Trying to get CodeceptJS to behave like Chimp proved harder than anticipated. There were fundamental differences in some APIs, and often there wasn't a matching API available in CodeceptJS. One example was how CodeceptJS used selectors.

WebdriverIO allowed the use of multiple selector strategies which involved chaining find element commands such as browser.$('.editor').$('.canvas').$('.element'). However, CodeceptJS only supported one level of chaining, which didn't satisfy our needs. To work around this, we introduced a pseudo-element object when using the find element command that internally kept track of the selectors. When actions were triggered, we would join the underlying selectors in the pseudo-element into one selector, such as browser.$('.editor .canvas .element').

Supporting sync and async APIs with codemods

The largest issue we faced was that the Chimp API was synchronous while the CodeceptJS API was asynchronous. Chimp used Fibers to make asynchronous actions synchronous but Fibers' authors announced they would no longer maintain this feature. All the other major test frameworks used asynchronous APIs too. So regardless of which framework we chose, we needed to change our tests to use asynchronous interactions.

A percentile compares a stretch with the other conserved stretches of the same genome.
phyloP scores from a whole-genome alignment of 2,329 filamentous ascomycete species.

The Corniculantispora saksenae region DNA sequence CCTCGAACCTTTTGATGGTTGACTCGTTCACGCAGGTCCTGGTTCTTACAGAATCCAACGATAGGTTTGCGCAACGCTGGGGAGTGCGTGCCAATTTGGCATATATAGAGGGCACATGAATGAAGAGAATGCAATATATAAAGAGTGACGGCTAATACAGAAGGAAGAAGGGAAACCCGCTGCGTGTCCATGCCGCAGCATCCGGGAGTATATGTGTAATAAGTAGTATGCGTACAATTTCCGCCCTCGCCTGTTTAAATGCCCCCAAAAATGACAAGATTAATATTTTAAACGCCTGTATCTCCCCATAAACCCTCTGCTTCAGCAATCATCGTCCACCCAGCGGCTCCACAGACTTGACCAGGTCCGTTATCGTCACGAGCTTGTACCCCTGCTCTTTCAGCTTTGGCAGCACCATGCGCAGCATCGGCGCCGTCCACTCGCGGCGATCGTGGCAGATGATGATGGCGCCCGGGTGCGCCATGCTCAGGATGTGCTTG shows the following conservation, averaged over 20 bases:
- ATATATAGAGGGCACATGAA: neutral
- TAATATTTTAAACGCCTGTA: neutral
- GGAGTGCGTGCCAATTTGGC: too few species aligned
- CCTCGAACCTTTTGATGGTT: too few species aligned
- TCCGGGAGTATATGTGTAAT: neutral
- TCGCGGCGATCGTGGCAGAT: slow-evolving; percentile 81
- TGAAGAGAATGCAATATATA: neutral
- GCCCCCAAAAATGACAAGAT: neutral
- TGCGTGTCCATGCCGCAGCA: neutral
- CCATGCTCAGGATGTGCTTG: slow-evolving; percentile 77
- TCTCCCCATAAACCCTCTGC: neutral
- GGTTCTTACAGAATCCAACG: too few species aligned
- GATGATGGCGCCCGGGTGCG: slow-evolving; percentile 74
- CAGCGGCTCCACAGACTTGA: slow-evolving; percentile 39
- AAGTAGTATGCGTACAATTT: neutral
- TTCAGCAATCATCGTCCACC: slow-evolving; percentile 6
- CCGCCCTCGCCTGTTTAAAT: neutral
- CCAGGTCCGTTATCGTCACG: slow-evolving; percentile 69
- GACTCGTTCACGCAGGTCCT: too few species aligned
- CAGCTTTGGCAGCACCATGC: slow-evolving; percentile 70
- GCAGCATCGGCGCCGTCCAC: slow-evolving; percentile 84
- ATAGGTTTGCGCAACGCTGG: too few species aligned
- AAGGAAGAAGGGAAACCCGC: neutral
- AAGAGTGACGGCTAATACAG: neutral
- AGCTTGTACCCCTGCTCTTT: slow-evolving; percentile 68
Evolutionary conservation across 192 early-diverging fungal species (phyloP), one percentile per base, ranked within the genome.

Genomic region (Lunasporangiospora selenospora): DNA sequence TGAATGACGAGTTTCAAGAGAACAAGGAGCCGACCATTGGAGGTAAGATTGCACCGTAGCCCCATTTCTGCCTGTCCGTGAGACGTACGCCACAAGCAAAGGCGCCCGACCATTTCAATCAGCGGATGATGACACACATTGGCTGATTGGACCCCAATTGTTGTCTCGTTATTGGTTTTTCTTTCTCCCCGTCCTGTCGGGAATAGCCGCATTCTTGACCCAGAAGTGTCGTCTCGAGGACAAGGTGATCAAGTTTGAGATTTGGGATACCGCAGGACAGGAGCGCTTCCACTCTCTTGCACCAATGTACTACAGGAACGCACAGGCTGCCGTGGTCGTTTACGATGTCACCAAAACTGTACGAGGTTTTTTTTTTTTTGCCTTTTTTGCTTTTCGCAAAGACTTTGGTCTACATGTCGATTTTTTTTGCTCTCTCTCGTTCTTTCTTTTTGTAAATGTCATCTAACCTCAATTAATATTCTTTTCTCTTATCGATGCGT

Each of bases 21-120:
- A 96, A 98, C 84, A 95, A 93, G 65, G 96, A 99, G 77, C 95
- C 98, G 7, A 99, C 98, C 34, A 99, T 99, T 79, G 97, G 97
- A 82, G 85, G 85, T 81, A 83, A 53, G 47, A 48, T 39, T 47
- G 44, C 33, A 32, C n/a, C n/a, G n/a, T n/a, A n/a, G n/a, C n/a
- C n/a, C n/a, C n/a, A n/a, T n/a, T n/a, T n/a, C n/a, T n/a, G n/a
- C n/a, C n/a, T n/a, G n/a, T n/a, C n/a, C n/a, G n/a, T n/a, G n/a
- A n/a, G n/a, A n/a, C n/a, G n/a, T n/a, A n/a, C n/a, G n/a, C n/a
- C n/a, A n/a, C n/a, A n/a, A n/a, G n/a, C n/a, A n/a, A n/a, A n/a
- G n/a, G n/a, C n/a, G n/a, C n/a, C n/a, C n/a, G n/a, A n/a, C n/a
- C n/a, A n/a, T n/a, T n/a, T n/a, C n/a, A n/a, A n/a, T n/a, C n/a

Chimp API was synchronous while the CodeceptJS API was asynchronous

Supporting both frameworks meant making our existing framework continue working while we started adding asyncs and awaits to the codebase. Unfortunately, adding asyncs and awaits caused the Cucumber steps in the old Cucumber version to run out of order, and there was no fix for it.

We then explored the possibility of using codemods at compile time to add asyncs and awaits. Using codemods was our preferred option because it meant we didn't have to update our test code, but it proved too difficult to apply the correct transformation for all scenarios to work. Array functions, such as forEach or filter, are examples that require complex transformations. These functions don't work with asyncs and awaits, and changing them from a function into a for-loop is not a straightforward transformation in most cases.